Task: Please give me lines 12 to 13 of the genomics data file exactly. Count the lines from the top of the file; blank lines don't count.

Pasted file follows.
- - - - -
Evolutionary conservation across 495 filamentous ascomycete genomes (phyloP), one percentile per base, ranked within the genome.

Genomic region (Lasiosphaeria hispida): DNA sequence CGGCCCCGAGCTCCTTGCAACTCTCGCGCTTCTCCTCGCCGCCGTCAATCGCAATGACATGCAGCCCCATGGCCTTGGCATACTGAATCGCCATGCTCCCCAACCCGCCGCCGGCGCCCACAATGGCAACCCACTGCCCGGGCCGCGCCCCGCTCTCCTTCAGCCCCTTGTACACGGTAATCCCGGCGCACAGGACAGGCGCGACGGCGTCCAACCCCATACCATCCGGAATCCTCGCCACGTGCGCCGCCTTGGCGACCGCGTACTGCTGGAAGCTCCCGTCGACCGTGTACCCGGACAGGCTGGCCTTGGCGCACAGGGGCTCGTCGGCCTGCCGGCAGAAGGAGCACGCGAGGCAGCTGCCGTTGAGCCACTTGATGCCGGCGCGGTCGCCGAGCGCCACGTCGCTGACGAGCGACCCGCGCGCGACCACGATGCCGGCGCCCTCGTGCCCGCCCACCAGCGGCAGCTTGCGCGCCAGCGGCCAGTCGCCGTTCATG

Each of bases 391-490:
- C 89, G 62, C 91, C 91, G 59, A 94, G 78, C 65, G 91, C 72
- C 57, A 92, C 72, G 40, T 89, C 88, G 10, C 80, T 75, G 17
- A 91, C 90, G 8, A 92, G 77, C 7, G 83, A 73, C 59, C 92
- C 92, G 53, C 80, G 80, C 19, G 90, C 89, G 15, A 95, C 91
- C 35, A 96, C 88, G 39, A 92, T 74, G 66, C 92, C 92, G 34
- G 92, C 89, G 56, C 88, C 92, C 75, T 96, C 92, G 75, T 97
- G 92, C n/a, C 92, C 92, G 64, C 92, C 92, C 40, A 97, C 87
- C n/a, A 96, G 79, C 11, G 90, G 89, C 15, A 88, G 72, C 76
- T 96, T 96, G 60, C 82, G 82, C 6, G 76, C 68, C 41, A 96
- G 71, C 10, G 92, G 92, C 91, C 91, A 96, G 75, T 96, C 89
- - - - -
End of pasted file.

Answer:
- T 96, T 96, G 60, C 82, G 82, C 6, G 76, C 68, C 41, A 96
- G 71, C 10, G 92, G 92, C 91, C 91, A 96, G 75, T 96, C 89